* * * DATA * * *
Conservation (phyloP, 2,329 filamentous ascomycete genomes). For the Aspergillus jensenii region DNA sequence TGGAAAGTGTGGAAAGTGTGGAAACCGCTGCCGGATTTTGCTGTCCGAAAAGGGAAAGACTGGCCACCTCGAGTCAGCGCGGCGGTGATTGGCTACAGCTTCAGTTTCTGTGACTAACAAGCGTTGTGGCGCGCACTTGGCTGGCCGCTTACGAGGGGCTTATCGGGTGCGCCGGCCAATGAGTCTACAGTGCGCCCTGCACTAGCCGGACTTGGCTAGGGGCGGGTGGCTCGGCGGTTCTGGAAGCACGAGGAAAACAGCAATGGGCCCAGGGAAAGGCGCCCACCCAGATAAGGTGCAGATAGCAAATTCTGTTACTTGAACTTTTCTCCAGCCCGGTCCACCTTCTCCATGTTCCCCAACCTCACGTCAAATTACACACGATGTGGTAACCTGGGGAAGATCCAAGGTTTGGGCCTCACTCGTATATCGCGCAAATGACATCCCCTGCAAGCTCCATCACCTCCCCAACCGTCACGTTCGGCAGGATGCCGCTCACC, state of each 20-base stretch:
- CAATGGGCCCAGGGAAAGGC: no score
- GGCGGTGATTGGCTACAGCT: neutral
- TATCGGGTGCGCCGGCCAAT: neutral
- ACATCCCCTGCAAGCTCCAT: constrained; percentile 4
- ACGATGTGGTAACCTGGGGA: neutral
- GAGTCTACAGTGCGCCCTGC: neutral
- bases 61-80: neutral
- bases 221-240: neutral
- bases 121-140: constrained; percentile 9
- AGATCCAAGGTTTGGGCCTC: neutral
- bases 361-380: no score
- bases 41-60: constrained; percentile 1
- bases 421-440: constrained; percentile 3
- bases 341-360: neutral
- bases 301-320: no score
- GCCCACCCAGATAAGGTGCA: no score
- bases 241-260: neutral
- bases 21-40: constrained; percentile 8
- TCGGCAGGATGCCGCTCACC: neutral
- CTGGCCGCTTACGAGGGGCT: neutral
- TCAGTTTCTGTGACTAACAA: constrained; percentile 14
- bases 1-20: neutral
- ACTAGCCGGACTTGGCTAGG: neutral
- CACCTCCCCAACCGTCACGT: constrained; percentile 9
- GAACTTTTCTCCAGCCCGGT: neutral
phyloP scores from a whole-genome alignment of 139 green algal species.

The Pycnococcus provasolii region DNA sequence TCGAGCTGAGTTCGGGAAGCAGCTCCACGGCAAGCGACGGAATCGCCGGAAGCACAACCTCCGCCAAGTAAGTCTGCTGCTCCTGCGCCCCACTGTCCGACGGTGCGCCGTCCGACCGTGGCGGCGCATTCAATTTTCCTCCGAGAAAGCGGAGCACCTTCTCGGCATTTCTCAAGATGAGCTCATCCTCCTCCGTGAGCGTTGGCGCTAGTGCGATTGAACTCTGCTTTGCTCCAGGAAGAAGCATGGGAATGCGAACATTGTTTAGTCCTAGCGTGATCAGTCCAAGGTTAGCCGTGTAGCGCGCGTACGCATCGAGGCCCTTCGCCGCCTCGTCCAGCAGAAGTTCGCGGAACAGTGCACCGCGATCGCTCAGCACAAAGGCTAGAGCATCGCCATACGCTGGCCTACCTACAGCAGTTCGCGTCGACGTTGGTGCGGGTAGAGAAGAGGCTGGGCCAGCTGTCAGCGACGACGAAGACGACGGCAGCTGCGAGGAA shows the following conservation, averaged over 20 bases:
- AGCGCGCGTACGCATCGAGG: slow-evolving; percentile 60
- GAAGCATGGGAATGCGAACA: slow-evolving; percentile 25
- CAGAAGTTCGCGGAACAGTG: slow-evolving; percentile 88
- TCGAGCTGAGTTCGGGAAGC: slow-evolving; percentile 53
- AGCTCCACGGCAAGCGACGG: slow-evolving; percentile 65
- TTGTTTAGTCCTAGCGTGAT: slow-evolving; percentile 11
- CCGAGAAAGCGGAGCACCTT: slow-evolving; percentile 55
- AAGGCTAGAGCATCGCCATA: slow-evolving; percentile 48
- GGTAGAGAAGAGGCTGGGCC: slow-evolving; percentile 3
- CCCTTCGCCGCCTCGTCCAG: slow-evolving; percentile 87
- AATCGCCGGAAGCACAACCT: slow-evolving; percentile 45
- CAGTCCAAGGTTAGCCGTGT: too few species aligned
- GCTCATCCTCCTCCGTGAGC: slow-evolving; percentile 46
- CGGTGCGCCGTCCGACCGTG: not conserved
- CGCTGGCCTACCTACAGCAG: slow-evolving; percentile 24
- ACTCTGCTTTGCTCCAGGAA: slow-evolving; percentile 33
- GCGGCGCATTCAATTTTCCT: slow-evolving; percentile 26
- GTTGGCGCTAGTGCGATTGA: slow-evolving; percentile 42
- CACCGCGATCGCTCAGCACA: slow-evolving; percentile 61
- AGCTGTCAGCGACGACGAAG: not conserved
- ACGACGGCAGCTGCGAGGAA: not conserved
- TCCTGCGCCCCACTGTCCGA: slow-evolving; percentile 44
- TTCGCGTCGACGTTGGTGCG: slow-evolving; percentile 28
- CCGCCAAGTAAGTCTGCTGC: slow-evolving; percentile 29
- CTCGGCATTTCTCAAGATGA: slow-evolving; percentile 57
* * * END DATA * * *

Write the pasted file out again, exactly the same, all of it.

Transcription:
Conservation (phyloP, 2,329 filamentous ascomycete genomes). For the Aspergillus jensenii region DNA sequence TGGAAAGTGTGGAAAGTGTGGAAACCGCTGCCGGATTTTGCTGTCCGAAAAGGGAAAGACTGGCCACCTCGAGTCAGCGCGGCGGTGATTGGCTACAGCTTCAGTTTCTGTGACTAACAAGCGTTGTGGCGCGCACTTGGCTGGCCGCTTACGAGGGGCTTATCGGGTGCGCCGGCCAATGAGTCTACAGTGCGCCCTGCACTAGCCGGACTTGGCTAGGGGCGGGTGGCTCGGCGGTTCTGGAAGCACGAGGAAAACAGCAATGGGCCCAGGGAAAGGCGCCCACCCAGATAAGGTGCAGATAGCAAATTCTGTTACTTGAACTTTTCTCCAGCCCGGTCCACCTTCTCCATGTTCCCCAACCTCACGTCAAATTACACACGATGTGGTAACCTGGGGAAGATCCAAGGTTTGGGCCTCACTCGTATATCGCGCAAATGACATCCCCTGCAAGCTCCATCACCTCCCCAACCGTCACGTTCGGCAGGATGCCGCTCACC, state of each 20-base stretch:
- CAATGGGCCCAGGGAAAGGC: no score
- GGCGGTGATTGGCTACAGCT: neutral
- TATCGGGTGCGCCGGCCAAT: neutral
- ACATCCCCTGCAAGCTCCAT: constrained; percentile 4
- ACGATGTGGTAACCTGGGGA: neutral
- GAGTCTACAGTGCGCCCTGC: neutral
- bases 61-80: neutral
- bases 221-240: neutral
- bases 121-140: constrained; percentile 9
- AGATCCAAGGTTTGGGCCTC: neutral
- bases 361-380: no score
- bases 41-60: constrained; percentile 1
- bases 421-440: constrained; percentile 3
- bases 341-360: neutral
- bases 301-320: no score
- GCCCACCCAGATAAGGTGCA: no score
- bases 241-260: neutral
- bases 21-40: constrained; percentile 8
- TCGGCAGGATGCCGCTCACC: neutral
- CTGGCCGCTTACGAGGGGCT: neutral
- TCAGTTTCTGTGACTAACAA: constrained; percentile 14
- bases 1-20: neutral
- ACTAGCCGGACTTGGCTAGG: neutral
- CACCTCCCCAACCGTCACGT: constrained; percentile 9
- GAACTTTTCTCCAGCCCGGT: neutral
phyloP scores from a whole-genome alignment of 139 green algal species.

The Pycnococcus provasolii region DNA sequence TCGAGCTGAGTTCGGGAAGCAGCTCCACGGCAAGCGACGGAATCGCCGGAAGCACAACCTCCGCCAAGTAAGTCTGCTGCTCCTGCGCCCCACTGTCCGACGGTGCGCCGTCCGACCGTGGCGGCGCATTCAATTTTCCTCCGAGAAAGCGGAGCACCTTCTCGGCATTTCTCAAGATGAGCTCATCCTCCTCCGTGAGCGTTGGCGCTAGTGCGATTGAACTCTGCTTTGCTCCAGGAAGAAGCATGGGAATGCGAACATTGTTTAGTCCTAGCGTGATCAGTCCAAGGTTAGCCGTGTAGCGCGCGTACGCATCGAGGCCCTTCGCCGCCTCGTCCAGCAGAAGTTCGCGGAACAGTGCACCGCGATCGCTCAGCACAAAGGCTAGAGCATCGCCATACGCTGGCCTACCTACAGCAGTTCGCGTCGACGTTGGTGCGGGTAGAGAAGAGGCTGGGCCAGCTGTCAGCGACGACGAAGACGACGGCAGCTGCGAGGAA shows the following conservation, averaged over 20 bases:
- AGCGCGCGTACGCATCGAGG: slow-evolving; percentile 60
- GAAGCATGGGAATGCGAACA: slow-evolving; percentile 25
- CAGAAGTTCGCGGAACAGTG: slow-evolving; percentile 88
- TCGAGCTGAGTTCGGGAAGC: slow-evolving; percentile 53
- AGCTCCACGGCAAGCGACGG: slow-evolving; percentile 65
- TTGTTTAGTCCTAGCGTGAT: slow-evolving; percentile 11
- CCGAGAAAGCGGAGCACCTT: slow-evolving; percentile 55
- AAGGCTAGAGCATCGCCATA: slow-evolving; percentile 48
- GGTAGAGAAGAGGCTGGGCC: slow-evolving; percentile 3
- CCCTTCGCCGCCTCGTCCAG: slow-evolving; percentile 87
- AATCGCCGGAAGCACAACCT: slow-evolving; percentile 45
- CAGTCCAAGGTTAGCCGTGT: too few species aligned
- GCTCATCCTCCTCCGTGAGC: slow-evolving; percentile 46
- CGGTGCGCCGTCCGACCGTG: not conserved
- CGCTGGCCTACCTACAGCAG: slow-evolving; percentile 24
- ACTCTGCTTTGCTCCAGGAA: slow-evolving; percentile 33
- GCGGCGCATTCAATTTTCCT: slow-evolving; percentile 26
- GTTGGCGCTAGTGCGATTGA: slow-evolving; percentile 42
- CACCGCGATCGCTCAGCACA: slow-evolving; percentile 61
- AGCTGTCAGCGACGACGAAG: not conserved
- ACGACGGCAGCTGCGAGGAA: not conserved
- TCCTGCGCCCCACTGTCCGA: slow-evolving; percentile 44
- TTCGCGTCGACGTTGGTGCG: slow-evolving; percentile 28
- CCGCCAAGTAAGTCTGCTGC: slow-evolving; percentile 29
- CTCGGCATTTCTCAAGATGA: slow-evolving; percentile 57